Without the benefit of chatter trends, it is clear many have openly vocalized their distaste for increased traffic issues (with the supporters sticking to “It’s far worse in New York, San Francisco and Chicago), population growth and cost of living tsunami that has hit Charleston in the last five years. Yet, how many attend the zoning ordinance meetings that vote on approval of all this new construction?
We want Charleston to remain quiet, historic and full of its “Southern Charm”, yet we don’t use the voice we are given when we elect our city and county officials.
For those of you that have ever been involved in a protest, it has value. It is a collective public voice promoting change. Its core values date back thousands of years and it has served to ignite some of the most important movements in history. It fuels the engine of process. How many protests have you witnessed in your lifetime in Charleston? For those that are going to say the Unity Walk for Mother Emanuel or the Woman’s March, those were events of solidarity and unity, not protests for change. The Charleston Five was a protest and that set a fire that carried all the way to Columbia.
I would like to shift gears once more and look at priorities in Charleston. These are the top priorities as I see them from monitoring trends online:
- Windows and architecture
- Drinking (We do have the #1 seller of PBR in the US and as many breweries as shopping centers)
I welcome the debate, but I don’t see the following as high priorities
- Cost of Living
- Roads and infrastructure concerns
- Career opportunities and growth
- Public safety
In fact, we turn our heads to negative as if it doesn’t exist.
At the blink of an eye, we are missing a community that is ready to explode with a creative renaissance and a thirst to promote change in conservationism, the arts, homeless support, coastal restoration and technology. From the thriving theatre district that struggles to fill shows outside the spotlight of Spoleto to the incredible work being done for sea turtle rehabilitation and dog rescue to a poetry scene that has elements of Greenwich Village in the 1960’s when singers, poets and activists united.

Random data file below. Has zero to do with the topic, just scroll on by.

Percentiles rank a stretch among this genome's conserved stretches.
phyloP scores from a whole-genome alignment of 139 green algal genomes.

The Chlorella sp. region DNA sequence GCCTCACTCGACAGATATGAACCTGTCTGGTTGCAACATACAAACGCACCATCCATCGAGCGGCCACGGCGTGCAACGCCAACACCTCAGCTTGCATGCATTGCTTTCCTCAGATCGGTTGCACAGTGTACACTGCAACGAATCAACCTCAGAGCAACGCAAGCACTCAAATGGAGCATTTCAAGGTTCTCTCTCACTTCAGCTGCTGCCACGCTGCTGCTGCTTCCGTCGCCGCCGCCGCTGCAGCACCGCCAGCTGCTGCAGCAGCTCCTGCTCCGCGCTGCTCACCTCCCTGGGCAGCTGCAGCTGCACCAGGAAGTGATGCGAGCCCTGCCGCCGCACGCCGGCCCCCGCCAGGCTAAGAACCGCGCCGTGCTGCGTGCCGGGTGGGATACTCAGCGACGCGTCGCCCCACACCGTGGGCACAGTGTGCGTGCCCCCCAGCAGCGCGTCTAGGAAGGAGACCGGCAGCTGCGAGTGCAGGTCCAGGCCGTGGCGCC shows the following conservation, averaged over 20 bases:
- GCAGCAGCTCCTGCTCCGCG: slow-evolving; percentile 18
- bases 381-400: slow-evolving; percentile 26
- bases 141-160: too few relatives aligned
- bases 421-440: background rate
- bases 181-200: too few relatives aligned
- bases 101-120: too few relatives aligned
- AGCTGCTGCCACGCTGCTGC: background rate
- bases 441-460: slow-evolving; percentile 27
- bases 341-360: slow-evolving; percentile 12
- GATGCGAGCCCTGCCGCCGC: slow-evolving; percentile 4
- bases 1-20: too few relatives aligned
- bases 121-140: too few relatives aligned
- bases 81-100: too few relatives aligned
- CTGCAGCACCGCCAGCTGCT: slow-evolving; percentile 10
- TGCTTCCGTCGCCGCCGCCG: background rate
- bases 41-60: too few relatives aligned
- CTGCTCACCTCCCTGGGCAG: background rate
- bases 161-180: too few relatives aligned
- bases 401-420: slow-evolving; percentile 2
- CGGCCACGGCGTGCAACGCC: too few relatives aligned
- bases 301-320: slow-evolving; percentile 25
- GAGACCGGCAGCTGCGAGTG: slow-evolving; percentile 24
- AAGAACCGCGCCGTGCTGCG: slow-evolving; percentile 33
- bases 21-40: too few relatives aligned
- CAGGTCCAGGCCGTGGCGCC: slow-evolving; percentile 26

Charleston wants to show the world that we care about our planet and all its creatures, have a creative force that could compete worldwide and want to show a community committed to sharing, equal rights and support.
We are desperately missing the boat and we aren’t even interested in trying.
The numbers do not lie. Charleston is one of the fastest growing cities in the South and becoming one of the fastest growing in the United States. The cost of housing is 31 basis points above the United States average index and 51 basis points above the South Carolina average. Classrooms are overcrowded, tourism has taken over as the top priority, yet we mask marketing media around “buy local”. The historic societies fought behind the scenes for over 200 years to keep the peninsula’s rich history and esthetics intact and after one year, we have a mayor that has destroyed this blueprint.
It is fine, because we are Charleston nice. We will continue to say good day to you, nod our heads and smile because that is who we are. Southern charm is alive and well in the South. I just wish we would look in the mirror and try to find the heart and soul to fight for a city we used to love.